Evelyn Eman Delmar

Getting to the Juicy Parts

A strong self-publishing market almost single-handedly pushed traditional print book sales up six percent in 2011 from the previous year. How do you choose which books to dip into: From the national best seller lists? Because it seems everyone is talking about them? Following a literary blog (if you don't already know what that is, you soon will)? Just browsing the used book section in stores and libraries (not for you “Kindlers”), hoping to serendipitously latch on to great reads you'd never heard of for a bargain price? Once you've cracked open a book (or powered up your Kindle?), do you commit to finishing what you started to read? Or do you “audition” your books, giving them a set number of pages to engage or lose you?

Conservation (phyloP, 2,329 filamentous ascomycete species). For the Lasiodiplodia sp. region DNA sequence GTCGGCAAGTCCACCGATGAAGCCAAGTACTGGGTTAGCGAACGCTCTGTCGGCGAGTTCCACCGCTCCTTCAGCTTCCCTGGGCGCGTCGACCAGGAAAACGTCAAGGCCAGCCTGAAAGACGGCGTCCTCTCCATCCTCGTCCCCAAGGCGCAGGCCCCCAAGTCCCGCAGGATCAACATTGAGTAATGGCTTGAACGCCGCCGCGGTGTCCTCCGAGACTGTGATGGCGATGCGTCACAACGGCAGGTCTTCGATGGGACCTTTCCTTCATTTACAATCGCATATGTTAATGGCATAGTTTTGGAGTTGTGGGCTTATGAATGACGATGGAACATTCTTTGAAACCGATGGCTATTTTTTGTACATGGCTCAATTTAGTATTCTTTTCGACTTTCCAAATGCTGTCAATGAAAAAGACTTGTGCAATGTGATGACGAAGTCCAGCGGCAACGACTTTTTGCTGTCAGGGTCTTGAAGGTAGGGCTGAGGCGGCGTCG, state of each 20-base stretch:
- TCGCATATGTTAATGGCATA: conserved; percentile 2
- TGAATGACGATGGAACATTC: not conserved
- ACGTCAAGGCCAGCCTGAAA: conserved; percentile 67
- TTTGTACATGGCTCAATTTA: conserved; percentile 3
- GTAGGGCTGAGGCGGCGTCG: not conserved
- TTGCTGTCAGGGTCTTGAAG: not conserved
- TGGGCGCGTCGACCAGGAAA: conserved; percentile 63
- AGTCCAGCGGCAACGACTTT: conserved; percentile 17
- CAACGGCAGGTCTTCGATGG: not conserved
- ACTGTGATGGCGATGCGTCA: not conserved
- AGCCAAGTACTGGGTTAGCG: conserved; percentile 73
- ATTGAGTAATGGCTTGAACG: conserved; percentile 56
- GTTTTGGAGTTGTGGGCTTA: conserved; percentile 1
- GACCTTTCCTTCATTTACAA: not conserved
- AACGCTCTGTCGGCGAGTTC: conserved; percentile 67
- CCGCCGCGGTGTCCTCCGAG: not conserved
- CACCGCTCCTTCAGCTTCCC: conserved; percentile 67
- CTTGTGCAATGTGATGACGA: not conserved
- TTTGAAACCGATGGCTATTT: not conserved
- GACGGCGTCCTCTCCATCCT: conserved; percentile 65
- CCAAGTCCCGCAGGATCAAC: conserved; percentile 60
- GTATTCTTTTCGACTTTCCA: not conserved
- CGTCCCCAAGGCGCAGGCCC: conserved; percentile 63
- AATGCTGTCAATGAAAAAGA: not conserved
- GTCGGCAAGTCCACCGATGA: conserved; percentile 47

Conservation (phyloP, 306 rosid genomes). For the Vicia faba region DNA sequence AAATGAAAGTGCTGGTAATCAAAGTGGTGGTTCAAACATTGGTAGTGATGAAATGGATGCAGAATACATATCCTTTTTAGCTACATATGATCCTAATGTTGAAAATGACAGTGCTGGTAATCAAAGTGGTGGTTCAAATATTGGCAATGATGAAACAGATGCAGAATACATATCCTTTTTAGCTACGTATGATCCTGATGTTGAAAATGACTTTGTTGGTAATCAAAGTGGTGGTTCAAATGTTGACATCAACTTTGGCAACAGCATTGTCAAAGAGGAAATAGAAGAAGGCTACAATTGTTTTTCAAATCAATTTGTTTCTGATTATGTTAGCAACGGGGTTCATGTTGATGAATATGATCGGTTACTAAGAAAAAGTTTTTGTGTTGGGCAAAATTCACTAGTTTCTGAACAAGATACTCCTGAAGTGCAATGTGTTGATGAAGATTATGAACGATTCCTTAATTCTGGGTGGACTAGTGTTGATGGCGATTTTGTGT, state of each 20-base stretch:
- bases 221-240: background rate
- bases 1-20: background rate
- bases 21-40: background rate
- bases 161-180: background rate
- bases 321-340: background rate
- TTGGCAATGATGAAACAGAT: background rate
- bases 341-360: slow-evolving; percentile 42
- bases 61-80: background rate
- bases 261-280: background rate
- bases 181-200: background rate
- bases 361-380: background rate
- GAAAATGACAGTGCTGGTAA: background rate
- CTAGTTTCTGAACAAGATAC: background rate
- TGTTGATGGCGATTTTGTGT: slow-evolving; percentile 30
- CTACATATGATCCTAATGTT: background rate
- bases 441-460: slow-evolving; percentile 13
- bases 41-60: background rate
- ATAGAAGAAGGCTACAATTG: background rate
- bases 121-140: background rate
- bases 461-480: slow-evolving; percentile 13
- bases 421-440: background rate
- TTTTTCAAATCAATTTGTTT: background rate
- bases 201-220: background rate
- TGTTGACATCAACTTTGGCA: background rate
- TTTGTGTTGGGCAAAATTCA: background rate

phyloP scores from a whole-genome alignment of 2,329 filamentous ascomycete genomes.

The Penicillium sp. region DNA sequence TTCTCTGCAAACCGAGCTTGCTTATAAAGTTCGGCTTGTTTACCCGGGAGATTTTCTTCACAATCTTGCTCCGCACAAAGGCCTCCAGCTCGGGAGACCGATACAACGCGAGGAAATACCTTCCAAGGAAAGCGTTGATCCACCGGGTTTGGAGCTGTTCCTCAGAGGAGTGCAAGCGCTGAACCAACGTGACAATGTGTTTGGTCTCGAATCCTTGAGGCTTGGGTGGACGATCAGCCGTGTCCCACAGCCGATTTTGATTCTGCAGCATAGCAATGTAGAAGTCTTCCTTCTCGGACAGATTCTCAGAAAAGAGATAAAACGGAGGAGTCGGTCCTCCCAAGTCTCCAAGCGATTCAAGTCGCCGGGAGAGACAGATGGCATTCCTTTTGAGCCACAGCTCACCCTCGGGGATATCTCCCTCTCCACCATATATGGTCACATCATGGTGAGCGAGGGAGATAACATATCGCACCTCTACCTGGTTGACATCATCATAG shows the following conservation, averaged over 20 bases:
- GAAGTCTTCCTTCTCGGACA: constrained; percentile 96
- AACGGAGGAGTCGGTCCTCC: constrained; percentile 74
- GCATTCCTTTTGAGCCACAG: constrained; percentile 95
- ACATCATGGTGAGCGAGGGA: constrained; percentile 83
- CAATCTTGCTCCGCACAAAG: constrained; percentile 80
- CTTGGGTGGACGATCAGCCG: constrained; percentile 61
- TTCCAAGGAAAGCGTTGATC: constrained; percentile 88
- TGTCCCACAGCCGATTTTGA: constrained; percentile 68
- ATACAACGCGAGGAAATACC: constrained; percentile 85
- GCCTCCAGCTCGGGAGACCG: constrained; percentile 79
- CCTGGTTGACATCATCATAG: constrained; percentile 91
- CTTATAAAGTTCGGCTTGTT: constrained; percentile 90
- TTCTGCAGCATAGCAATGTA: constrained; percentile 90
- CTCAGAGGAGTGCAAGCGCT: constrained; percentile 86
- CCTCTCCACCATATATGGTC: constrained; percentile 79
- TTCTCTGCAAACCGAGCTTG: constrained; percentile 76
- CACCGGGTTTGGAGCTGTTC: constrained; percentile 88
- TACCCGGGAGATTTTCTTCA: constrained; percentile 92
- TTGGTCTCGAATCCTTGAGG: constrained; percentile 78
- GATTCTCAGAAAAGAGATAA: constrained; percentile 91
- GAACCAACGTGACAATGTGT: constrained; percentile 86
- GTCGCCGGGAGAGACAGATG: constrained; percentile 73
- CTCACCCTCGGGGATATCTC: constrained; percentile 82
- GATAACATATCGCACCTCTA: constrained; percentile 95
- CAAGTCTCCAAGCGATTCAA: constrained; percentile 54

My reading habits have changed over time. Years ago, I used to commit to finishing any book I started. Now, unless I'm reading a book specifically to cull information, it has to have either a provocative plot or stunning writing to retain my attention. At least one book in five that I start will go to the recycle pile to be re-sold or donated before I get through chapter three. It's not that I read less; it's that I'm more selfish with my time. One of my favorite authors was James Michener (Tales of the South Pacific; Sayonara; Hawaii; The Source; and The Covenant, to name a handful of the novels from this prolific author). But I wonder: If I were finding his great books for the first time today, would I have the patience to work through the often-stiff, dry first chapters to get to the juicy parts?

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